Returning to FIG. 2, parameter code 130 can be established either manually or automatically, depending upon the design of system 100. In this example, parameter code 130 is adjustable by rule book logic 134 and/or (optionally) by static parameter selector 132. Here, rule book logic 134 defines and enforces limitations as to the settings of parameter code 130. Thus, for example, an upper gain (boost) limit, a lower gain (cut) limit, and/or one or more Q setting limits may be defined and enforced for one or more audio frequencies.
  • [0053]
    Static parameter selector 132 is configured to allow at least one predetermined speaker correction parameter associated with a specific type/model of speaker 106 to be included or otherwise applied to parameter code 130 directly (as an option) or indirectly through rule book logic 134. As such, static parameter selector 132 can be configured to receive or otherwise access/determine the one or more predefined speaker correction parameters and data or information for rule book setup. For example, static parameter selector 132 may be configured to allow a user to input information about speaker 106 that can then be used to access the applicable parameters either locally and/or remotely. Thus, if system 100 includes a PC, then a graphical user interface (GUI) may be supported by static parameter selector 132 and configured to allow the user to input information about speaker 106. The user may also insert a CD or other like computer-readable medium that includes such information and/or the parameters for speaker 106. In certain implementations, a network resource may be accessed to retrieve such information/parameters.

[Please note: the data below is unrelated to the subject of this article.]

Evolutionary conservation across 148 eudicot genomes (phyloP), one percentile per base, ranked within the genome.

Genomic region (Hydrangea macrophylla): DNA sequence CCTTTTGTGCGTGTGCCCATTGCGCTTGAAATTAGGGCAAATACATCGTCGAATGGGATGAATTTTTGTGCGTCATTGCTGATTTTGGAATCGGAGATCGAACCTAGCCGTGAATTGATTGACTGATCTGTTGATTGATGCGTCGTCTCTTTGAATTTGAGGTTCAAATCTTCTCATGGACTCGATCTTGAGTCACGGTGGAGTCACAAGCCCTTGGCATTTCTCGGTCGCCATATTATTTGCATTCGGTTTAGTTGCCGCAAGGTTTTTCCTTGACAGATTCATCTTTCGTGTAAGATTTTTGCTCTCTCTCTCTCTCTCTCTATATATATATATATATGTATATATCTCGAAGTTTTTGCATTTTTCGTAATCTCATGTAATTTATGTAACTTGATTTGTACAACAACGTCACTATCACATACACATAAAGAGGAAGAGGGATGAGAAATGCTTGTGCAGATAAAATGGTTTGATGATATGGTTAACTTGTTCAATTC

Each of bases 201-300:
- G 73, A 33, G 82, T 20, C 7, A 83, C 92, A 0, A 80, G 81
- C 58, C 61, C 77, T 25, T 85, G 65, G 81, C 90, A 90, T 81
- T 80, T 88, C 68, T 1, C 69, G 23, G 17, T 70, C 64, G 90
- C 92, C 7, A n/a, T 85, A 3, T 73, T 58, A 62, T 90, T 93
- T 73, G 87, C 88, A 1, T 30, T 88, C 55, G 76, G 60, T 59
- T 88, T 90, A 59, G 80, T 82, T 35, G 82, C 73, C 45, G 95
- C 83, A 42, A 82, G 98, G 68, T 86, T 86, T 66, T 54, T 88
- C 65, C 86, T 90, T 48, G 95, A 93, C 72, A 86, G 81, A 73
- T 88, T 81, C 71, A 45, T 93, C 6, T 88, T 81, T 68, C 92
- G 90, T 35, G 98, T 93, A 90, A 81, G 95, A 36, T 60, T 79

• [0054]
    Static parameter selector 132 in certain exemplary implementations is further configured to interact with and/or otherwise receive correction parameter inputs from the user regarding the user's listening capabilities and/or preferences. Thus, for example, the user may input desired equalization or other correction parameters through a user interface. Here, the user interface may include a GUI and/or manually adjusted hardware input mechanisms. In this manner, the user may also pre-adjust the audio output to better match their needs and/or preferences and for the environment.
  • [0055]
    As shown in the example of FIG. 2, static parameter selector 132 can be arranged to be automatically configured, for example, by inputs from one or more detectors 138. Thus, for example, in accordance with certain implementations, speaker 106 may be configured to provide identifying information and/or correction parameters to detector 138 using an input 142. Speaker 106 can, for example, include a ROM or the like that can be read by detector 138. Detector 138 would then provide the learned information to static parameter selector 132. This could occur during an initialization or startup phase associated with the operation of system 100.
  • [0056]
    In accordance with certain further implementations of the present invention, a dynamic parameter selector 136 may also be provided in audio processing device 102. Dynamic parameter selector 136 is configured to provide for dynamic updating of parameter code 130 as allowed by rule book logic 134. Thus, for example, the user may manually change a parameter or setting on-the-fly using dynamic parameter selector 136. Thus, dynamic parameter selector 136 may include or otherwise interface with a GUI or other manual user input mechanism. The outputs from dynamic parameter selector 136 are provided to and handled by rule book logic 134, which may then dynamically change one or more corresponding parameters/setting in parameter code 130 in response, or decline to make changes that fall outside of the defining rules.
  • [0057]